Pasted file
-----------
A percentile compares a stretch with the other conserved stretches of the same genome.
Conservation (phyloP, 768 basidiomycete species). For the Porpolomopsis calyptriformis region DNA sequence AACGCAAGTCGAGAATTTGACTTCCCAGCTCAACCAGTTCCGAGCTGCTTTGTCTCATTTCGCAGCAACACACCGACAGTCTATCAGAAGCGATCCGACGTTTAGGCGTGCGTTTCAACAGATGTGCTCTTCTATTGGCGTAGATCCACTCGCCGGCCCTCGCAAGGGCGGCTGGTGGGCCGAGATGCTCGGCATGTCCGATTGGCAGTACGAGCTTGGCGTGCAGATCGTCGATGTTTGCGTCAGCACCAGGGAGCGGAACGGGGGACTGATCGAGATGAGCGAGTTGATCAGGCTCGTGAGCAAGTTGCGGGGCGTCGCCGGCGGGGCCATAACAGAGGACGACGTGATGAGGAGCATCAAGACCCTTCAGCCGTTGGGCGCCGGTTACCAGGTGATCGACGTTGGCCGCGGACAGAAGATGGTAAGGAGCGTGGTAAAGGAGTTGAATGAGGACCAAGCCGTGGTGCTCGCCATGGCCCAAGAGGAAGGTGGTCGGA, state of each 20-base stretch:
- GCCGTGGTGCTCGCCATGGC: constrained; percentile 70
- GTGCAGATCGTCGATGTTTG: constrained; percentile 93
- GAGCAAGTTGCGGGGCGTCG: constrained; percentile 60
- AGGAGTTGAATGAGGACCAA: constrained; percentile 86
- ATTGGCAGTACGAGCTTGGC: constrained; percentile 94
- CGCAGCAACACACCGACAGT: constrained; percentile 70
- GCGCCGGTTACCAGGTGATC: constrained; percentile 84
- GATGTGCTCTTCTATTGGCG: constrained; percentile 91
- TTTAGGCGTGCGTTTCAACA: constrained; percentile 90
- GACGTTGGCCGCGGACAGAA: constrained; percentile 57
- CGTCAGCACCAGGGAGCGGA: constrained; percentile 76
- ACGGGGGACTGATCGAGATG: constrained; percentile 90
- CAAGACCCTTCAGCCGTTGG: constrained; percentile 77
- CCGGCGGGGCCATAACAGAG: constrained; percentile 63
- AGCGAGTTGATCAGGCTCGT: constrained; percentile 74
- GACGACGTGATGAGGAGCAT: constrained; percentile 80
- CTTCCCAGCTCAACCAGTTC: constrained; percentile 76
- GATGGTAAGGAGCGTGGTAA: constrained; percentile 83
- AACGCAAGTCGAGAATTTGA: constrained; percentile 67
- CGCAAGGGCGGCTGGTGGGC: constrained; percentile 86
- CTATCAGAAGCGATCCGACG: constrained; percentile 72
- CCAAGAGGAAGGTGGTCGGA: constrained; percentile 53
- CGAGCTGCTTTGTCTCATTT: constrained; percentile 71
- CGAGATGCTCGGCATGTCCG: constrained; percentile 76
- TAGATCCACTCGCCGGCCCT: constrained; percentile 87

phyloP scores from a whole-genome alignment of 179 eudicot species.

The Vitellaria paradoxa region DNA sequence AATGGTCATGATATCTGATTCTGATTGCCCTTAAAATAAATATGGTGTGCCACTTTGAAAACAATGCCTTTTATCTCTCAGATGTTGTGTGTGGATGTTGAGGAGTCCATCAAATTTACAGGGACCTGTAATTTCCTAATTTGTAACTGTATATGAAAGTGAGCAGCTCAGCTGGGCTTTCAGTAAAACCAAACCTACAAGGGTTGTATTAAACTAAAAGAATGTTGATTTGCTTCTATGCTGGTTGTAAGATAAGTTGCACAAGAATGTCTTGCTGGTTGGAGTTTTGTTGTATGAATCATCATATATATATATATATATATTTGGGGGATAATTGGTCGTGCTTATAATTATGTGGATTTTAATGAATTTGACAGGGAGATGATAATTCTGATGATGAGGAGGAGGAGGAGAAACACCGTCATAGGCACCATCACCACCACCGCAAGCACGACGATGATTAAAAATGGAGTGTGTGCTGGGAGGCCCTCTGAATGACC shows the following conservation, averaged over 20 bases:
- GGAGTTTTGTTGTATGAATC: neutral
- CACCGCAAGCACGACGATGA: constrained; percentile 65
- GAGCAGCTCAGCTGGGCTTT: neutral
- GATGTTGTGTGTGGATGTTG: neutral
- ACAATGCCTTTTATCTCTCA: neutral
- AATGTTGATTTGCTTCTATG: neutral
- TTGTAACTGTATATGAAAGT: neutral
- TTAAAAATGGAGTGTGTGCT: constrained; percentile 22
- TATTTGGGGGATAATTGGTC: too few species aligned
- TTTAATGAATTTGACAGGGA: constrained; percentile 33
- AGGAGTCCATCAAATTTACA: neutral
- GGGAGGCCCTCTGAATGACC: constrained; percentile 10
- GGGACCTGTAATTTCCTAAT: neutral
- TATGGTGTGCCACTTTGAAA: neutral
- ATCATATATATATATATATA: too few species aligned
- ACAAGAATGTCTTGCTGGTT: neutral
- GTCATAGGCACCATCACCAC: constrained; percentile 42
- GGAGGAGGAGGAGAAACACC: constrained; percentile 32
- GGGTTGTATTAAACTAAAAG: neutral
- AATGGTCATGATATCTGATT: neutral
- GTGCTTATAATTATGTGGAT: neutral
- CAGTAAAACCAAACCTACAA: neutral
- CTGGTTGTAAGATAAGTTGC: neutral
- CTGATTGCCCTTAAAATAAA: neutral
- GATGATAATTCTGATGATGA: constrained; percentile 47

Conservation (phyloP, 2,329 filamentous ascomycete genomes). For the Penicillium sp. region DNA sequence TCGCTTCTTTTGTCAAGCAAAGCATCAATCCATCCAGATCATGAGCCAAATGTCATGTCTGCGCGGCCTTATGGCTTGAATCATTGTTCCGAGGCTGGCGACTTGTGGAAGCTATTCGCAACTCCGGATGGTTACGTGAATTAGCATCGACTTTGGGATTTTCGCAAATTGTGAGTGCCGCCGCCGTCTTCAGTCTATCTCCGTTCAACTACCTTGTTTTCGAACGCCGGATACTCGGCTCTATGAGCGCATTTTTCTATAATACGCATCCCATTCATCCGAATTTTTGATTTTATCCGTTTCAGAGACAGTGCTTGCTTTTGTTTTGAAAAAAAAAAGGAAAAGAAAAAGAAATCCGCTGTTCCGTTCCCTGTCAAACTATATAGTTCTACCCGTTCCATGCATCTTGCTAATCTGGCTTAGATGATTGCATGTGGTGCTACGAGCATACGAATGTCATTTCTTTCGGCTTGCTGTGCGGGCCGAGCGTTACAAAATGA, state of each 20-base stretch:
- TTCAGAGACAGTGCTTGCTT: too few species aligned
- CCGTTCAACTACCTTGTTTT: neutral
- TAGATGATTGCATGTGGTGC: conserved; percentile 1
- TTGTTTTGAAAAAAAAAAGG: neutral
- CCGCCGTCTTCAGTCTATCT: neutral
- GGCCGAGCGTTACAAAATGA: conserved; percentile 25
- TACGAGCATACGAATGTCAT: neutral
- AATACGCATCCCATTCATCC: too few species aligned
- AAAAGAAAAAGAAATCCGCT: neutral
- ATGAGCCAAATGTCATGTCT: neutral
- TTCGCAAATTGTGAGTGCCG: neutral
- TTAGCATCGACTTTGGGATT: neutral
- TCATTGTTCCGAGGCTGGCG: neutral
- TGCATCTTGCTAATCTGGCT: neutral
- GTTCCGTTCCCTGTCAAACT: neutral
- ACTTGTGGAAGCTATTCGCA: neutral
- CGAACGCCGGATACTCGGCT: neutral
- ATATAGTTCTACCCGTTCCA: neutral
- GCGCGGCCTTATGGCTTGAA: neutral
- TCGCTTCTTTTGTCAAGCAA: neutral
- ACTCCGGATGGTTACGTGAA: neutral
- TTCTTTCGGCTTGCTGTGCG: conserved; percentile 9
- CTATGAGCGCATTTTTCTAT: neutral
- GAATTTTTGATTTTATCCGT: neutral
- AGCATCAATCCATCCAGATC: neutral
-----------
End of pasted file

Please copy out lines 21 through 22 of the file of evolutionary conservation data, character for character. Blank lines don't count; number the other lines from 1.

- AACGCAAGTCGAGAATTTGA: constrained; percentile 67
- CGCAAGGGCGGCTGGTGGGC: constrained; percentile 86